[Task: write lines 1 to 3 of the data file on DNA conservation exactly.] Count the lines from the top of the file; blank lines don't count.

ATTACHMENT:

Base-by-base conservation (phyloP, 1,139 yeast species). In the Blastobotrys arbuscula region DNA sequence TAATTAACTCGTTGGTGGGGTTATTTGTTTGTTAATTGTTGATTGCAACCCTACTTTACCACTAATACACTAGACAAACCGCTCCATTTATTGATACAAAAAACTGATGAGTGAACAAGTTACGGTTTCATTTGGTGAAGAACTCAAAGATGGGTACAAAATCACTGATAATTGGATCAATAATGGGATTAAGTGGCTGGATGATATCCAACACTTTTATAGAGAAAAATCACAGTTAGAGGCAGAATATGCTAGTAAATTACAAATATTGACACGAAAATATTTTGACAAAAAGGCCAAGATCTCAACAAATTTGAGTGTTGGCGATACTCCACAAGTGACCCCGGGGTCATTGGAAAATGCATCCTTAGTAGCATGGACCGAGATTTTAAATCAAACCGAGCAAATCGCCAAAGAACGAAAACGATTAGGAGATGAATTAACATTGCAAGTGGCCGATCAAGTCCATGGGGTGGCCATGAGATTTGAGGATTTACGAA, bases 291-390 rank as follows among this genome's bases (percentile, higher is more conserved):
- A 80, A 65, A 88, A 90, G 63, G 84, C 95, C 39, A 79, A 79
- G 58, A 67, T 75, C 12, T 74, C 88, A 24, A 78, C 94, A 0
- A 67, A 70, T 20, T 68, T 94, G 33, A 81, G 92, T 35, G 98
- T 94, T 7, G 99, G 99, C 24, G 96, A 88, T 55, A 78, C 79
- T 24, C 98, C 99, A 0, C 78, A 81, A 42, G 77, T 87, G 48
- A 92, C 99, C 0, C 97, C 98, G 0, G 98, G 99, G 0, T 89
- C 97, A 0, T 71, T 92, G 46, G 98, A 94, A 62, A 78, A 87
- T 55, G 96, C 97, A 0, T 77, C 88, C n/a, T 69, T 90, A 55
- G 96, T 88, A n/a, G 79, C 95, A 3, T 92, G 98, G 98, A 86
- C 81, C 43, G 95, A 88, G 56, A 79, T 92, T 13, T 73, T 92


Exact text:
Base-by-base conservation (phyloP, 1,139 yeast species). In the Blastobotrys arbuscula region DNA sequence TAATTAACTCGTTGGTGGGGTTATTTGTTTGTTAATTGTTGATTGCAACCCTACTTTACCACTAATACACTAGACAAACCGCTCCATTTATTGATACAAAAAACTGATGAGTGAACAAGTTACGGTTTCATTTGGTGAAGAACTCAAAGATGGGTACAAAATCACTGATAATTGGATCAATAATGGGATTAAGTGGCTGGATGATATCCAACACTTTTATAGAGAAAAATCACAGTTAGAGGCAGAATATGCTAGTAAATTACAAATATTGACACGAAAATATTTTGACAAAAAGGCCAAGATCTCAACAAATTTGAGTGTTGGCGATACTCCACAAGTGACCCCGGGGTCATTGGAAAATGCATCCTTAGTAGCATGGACCGAGATTTTAAATCAAACCGAGCAAATCGCCAAAGAACGAAAACGATTAGGAGATGAATTAACATTGCAAGTGGCCGATCAAGTCCATGGGGTGGCCATGAGATTTGAGGATTTACGAA, bases 291-390 rank as follows among this genome's bases (percentile, higher is more conserved):
- A 80, A 65, A 88, A 90, G 63, G 84, C 95, C 39, A 79, A 79
- G 58, A 67, T 75, C 12, T 74, C 88, A 24, A 78, C 94, A 0